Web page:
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Old 02-19-2008, 06:28 AM   #1
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Default First wine - some questions...

I've made beer once before from a beer kit. It was a great success! Lots of bubbling and a nice end product.
This is my first wine experiment. The point was to see if I could try and make something drinkable from ingredients found at ANY grocery store in Finland.
I think I have a stuck fermentation. Its only been a day I know, but I was getting a little activity after 1 hour and the next day I expected crazy bubbles. It seems slower than the first hour now though!
Could someone check my documentation and see if i've made any fundamental mistakes or is this totally normal?
Thanks!

Quote:
Time of production: 18 February, 2008 - 21:00 (9pm)

Intro
I got real excited and rushed this one a bit. Everything here is non specialized, using ingredients from my local shop (Every food shop in Finland will have these exact ingredients). My vessel holds 6 liters.

Method
Boil about a liter of water.
Add 1 DL of sugar.
Wait for water to boil again.
Add 18g (a packet of Santa Maria brand) of powdered ginger.
Whisk until ginger has no clumps.
Wait to boil again.
Whisk some more.
Add to fermenting vessel and top up with water (about 5 liters total solution).
Allow to cool to about 26 degrees Celsius.
Crumble 1 cake of fresh bread yeast 50g into the solution.
Whisk the solution very well to aerate it.
Seal it and store at room temperature until rapid bubbling has stopped.


After notes
The biggest mistake I think was to over boil the ginger. Imagine you where making tea. Boil some water and when it has boiled, remove from heat and add the ginger. Whisk, then add the sugar. Like with tea, if you over boil it, it will taste bitter.
I think the ginger smelt a bit like burning when I left it on boil for a few minutes.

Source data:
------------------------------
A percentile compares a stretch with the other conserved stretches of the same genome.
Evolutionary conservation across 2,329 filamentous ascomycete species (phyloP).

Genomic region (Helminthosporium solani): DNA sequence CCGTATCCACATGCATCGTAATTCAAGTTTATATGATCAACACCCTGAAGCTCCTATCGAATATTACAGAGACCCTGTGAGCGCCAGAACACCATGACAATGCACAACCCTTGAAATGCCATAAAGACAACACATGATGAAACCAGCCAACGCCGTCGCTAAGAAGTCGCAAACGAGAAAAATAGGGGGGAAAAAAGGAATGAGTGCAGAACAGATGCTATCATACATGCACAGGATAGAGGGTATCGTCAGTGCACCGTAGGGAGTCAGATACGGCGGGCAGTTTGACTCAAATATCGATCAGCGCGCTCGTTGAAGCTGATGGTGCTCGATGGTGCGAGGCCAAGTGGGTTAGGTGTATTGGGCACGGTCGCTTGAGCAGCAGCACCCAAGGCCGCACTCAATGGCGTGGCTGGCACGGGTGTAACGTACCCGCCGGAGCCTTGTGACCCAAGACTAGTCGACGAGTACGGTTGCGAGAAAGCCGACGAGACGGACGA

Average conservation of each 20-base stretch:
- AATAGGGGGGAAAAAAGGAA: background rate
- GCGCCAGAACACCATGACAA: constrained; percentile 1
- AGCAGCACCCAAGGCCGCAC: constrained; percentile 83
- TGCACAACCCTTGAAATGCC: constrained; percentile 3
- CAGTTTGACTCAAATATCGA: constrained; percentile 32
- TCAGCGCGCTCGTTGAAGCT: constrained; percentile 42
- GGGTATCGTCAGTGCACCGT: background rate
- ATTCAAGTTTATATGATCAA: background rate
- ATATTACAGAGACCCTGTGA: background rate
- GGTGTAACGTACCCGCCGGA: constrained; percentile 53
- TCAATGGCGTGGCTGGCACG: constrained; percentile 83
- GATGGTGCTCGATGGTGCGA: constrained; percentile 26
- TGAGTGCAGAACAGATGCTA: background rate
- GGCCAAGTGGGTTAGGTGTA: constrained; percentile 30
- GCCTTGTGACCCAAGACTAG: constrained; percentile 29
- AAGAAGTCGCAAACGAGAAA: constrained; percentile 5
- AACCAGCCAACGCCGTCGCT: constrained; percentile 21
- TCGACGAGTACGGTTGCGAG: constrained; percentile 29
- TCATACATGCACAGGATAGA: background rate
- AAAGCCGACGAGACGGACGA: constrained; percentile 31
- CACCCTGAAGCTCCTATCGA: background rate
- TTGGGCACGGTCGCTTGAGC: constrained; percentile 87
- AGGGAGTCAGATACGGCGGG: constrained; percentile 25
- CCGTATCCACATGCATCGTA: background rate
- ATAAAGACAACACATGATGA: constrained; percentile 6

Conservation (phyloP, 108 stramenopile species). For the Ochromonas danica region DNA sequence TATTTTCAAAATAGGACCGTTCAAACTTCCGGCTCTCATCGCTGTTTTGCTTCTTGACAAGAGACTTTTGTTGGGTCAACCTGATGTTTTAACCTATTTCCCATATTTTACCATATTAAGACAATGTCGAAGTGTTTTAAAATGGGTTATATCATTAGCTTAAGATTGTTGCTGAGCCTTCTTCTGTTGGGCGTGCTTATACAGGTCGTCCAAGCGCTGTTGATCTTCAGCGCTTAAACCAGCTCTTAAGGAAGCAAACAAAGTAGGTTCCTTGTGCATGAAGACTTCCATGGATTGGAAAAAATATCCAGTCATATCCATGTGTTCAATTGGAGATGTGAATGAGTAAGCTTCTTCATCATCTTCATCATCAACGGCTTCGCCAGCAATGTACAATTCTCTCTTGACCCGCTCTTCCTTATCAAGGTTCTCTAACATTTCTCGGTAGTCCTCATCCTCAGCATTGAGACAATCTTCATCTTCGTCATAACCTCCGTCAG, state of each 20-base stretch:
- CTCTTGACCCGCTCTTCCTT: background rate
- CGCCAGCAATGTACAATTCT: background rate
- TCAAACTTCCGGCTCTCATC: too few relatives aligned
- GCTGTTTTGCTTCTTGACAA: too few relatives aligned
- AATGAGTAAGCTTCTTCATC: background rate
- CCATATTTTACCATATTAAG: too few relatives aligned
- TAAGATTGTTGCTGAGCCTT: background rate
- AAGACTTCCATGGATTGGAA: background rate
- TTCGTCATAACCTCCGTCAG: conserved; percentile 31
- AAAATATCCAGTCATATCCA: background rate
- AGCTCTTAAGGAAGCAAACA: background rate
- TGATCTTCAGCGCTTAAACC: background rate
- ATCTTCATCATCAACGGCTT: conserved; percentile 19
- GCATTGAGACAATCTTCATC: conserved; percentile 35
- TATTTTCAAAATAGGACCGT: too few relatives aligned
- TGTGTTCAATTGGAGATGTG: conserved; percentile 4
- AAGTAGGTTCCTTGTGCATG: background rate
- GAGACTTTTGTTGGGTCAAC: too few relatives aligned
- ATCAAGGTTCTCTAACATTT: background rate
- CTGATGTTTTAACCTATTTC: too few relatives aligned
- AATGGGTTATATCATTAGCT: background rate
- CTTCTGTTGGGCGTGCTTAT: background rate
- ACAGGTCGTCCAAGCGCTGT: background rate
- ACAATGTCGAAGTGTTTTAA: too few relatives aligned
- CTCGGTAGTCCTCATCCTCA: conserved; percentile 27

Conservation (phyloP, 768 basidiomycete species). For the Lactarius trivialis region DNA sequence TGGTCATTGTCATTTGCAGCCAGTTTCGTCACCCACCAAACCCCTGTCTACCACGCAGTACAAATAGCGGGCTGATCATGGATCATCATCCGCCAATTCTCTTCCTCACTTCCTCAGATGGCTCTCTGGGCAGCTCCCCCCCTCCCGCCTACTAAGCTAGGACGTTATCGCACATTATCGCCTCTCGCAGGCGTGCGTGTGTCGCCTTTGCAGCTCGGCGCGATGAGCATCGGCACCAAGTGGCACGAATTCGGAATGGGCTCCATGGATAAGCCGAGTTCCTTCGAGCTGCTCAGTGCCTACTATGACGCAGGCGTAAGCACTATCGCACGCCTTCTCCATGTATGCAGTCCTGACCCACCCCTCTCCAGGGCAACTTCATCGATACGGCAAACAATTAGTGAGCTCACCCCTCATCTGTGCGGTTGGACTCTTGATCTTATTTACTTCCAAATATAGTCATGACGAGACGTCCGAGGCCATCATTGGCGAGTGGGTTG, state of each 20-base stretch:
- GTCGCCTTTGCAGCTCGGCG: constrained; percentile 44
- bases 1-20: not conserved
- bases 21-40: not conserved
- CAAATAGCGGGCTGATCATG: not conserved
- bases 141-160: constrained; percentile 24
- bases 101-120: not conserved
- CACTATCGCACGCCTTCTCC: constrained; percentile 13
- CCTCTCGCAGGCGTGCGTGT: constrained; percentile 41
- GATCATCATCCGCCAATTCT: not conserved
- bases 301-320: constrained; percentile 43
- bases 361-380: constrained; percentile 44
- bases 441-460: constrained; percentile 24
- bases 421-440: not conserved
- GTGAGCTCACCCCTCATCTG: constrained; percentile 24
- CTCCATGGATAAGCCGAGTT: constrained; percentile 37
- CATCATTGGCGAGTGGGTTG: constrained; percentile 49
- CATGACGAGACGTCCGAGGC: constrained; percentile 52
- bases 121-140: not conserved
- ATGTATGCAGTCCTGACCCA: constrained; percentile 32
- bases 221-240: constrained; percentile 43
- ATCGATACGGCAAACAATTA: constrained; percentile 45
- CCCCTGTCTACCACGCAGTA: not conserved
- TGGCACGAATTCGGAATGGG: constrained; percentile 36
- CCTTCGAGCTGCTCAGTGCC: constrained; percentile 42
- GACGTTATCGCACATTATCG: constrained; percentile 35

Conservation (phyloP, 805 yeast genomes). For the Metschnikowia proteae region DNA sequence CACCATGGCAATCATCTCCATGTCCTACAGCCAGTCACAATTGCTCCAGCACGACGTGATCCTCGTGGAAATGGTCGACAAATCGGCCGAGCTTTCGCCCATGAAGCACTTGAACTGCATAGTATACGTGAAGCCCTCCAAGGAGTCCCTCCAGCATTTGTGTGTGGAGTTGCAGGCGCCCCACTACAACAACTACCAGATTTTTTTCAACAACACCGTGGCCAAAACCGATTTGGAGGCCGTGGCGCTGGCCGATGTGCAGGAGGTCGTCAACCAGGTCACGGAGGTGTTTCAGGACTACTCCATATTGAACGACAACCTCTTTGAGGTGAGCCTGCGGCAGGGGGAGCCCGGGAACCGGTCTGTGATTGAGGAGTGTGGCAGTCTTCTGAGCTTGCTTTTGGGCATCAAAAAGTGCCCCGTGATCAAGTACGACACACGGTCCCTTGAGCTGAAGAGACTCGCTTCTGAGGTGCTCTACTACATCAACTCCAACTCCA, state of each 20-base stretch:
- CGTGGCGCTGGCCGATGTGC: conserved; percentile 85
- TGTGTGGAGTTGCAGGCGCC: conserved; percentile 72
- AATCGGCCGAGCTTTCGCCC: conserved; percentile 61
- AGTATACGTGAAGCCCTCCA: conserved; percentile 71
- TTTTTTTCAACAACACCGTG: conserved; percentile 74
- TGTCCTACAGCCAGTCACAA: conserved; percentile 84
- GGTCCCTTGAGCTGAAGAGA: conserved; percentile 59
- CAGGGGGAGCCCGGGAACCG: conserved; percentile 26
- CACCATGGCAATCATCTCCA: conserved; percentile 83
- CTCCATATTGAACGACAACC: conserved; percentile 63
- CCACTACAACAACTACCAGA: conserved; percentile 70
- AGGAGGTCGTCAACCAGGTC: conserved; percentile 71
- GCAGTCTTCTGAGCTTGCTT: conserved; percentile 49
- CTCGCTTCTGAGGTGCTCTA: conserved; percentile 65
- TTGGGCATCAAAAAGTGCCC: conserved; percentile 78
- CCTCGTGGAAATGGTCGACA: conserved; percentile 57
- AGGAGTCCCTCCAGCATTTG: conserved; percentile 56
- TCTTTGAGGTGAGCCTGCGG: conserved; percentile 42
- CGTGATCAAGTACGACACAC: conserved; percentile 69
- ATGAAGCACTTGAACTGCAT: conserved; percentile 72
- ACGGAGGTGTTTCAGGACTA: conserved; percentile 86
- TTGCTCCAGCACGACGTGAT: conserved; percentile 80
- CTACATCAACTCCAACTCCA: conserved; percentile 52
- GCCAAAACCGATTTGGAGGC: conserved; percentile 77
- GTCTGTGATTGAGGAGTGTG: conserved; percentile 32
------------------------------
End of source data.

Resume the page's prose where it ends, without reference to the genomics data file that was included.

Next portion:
I also put the sugar in first. I don't know if this makes a difference or not.
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Old 02-19-2008, 07:37 AM   #2
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Well, it sounds like you've made ginger flavored swill. Maybe it's just really late and my eyes are glazing over the recipe, but I read it twice and I don't see any fruit or fruit juice listed, which means you've made a mixture of alcohol, water, and burnt ginger. Personally, that doesn't sound too good. Also, metric confuses me, but it looks like you've added less than a 1/2 cup of sugar to 1.5 gallons of uhh 'wine'. That will give you an OG of 1.006 and 0.33% ABV when fermented to dryness, which would explain the quick fermentation. I don't mean to be harsh, but I'd honestly recommend dumping this stuff and trying again with a real recipe, or a wine kit.

So uhh is this post serious? I have a feeling you're messing with us.

EDIT: And 50g of "yeast cake" for a 1.5 gallon batch? Yeah, this must be a joke...

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Old 02-19-2008, 04:35 PM   #3
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Nope! No kidding, I'm just a total noob! I couldn't find a recipe on the net and I honestly didn't know you needed fruit because a friend of mine said you could make boose from anything.
So i guess i've used too much yeast and not enough sugar. I'm going to look on the net for something with fruit in and use the ginger as an added ingredient.
Would it even be safe to try this stuff?

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Old 02-19-2008, 04:57 PM   #4
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Yes you can make booze out of anything. Yeast eats up sugar in a must, creating alcohol and co2. However, most agree that you need more flavoring to it. If you add a proper amount of sugar, you will essentially ferment ginger wine, but personally I have no idea what that would taste like.

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Old 02-19-2008, 05:26 PM   #5
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Are there recommended amounts of yeast to sugar to solution when making alcohol?
I've noticed a lot of recipes just state 'yeast' without the quantity.

Edit: forget that, just noticed it stated it on a packet i have just bought.

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Old 02-19-2008, 07:46 PM   #6
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I have a recipe for two or three things that maybe be something you're interested in in my recipe drop down. The Welch's grape juice wine (you can just leave out the pectic enzyme, acid blend, et) or apple juice wine, or the Joe's Ancient Orange Mead. Those three actually taste good, and can be made with grocery store ingredients if you have to. (They would be better wine wine yeasts, but bread yeasts would ferment it but leave a weird flavor)